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I observed that the cockpit windows on the commercial airliners actually open - good for a hot day while waiting on the airfield, I suppose. Is there a mechanism which prevents the window from being opened when airborne?

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I'm sure that the cabin pressure difference prevents this at altitude when the cabin is pressurized, due that they often slide inwards and then to the side.

That being said, Boeing produced a video showing that it's no problem flying with an open window on the 737 if say it opens on takeoff. You can close it assuming it's not damaged or you can land with it. They also showed that the side window can be opened in flight in case for instance visibility is impaired through the main window, and while it hardly looks comfortable, it can be done. This assumes that the cabin is unpressurized.

The sort of thing you might be thinking about is a cooper vane, but I don't think any aircraft have those on the cockpit windows.

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    $\begingroup$ The QRH on the EMB-145 for both windscreens cracked and no visibility is to don the smoke goggles, open the window and stick your head outside to land. Glad I never got to try that one. $\endgroup$ – casey Feb 22 '14 at 21:58
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    $\begingroup$ Opening a cockpit window is also a step in some QRHs to remove smoke from the cockpit under certain conditions (i.e. If nothing else is working & it is getting too thick to see the instruments). Depressurizing is accomplished first, along with slowing down. The 2 airplanes I've seen that as a checklist branch, didn't list any max airspeed for it. YMMV. $\endgroup$ – Ralph J May 10 '15 at 18:06
  • $\begingroup$ What happens when you open the windows at Mach .8 -- cruising speed in a 747? $\endgroup$ – Sargun Dhillon Oct 2 '15 at 6:38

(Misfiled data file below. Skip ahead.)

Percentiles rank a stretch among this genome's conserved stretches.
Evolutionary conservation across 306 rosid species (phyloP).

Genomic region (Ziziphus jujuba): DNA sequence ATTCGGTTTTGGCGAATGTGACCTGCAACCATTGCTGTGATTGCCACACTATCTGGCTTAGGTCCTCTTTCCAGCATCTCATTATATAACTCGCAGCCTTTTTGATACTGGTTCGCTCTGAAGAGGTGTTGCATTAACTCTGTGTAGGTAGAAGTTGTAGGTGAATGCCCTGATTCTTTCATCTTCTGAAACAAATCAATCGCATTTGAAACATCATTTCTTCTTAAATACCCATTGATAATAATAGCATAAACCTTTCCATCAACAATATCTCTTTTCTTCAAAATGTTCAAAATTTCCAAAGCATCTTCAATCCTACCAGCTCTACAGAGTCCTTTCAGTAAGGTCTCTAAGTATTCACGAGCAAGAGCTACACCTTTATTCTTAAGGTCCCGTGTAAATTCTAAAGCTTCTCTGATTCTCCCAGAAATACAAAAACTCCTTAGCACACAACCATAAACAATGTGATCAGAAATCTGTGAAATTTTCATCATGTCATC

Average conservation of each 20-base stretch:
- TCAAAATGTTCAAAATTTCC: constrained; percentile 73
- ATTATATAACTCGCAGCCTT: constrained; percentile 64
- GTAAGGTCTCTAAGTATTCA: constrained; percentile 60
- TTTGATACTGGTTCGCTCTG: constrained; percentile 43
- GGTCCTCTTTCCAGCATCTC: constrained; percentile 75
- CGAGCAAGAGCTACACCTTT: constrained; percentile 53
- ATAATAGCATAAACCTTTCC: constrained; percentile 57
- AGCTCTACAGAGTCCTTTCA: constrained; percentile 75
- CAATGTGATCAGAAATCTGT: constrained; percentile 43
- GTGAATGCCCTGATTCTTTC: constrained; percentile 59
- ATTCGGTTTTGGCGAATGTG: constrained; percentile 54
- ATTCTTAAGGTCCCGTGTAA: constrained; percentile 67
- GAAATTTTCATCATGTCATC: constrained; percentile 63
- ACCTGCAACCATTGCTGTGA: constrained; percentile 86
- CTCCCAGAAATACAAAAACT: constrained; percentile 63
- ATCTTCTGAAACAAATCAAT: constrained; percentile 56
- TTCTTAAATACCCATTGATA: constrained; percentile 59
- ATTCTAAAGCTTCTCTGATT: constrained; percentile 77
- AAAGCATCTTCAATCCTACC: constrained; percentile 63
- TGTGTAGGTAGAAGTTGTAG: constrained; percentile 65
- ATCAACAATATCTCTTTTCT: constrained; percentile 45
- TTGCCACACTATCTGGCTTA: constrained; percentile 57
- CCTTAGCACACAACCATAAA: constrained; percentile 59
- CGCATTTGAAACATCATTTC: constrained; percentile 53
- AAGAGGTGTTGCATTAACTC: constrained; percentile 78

• $\begingroup$ @SargunDhillon You can't. (re read the first sentence of the answer) $\endgroup$ – Antzi Oct 7 '15 at 16:44
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Apparently the pilots of ET-363 on 2020-01-09 opened the cockpit window in flight to clean part of the windscreen from the remains of a locust swarm [1]:

The windscreen wipers were not able to clear the windshield anymore. The crew went around, climbed to 8500 feet, depressurized the aircraft, opened the cockpit side window and cleaned the windscreen by hand. The same happened on second approach to Dire Dawa. The crew again climbed to 8500 feet, cleaned the windscreen by hand again and diverted to Addis Ababa.

The linked page contains a picture of the windscreens after "hitting" the locust swarm and the partial cleanup operation.

[1] http://avherald.com/h?article=4d1de8cc&opt=0

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It depends on the airplane, and there are speed limits on the ones that can be open. The windows on mine can be open up to 140 knots, but that is barely flying speed so it's really not practical.

Naturally, you can't be pressurized if you have a window open.

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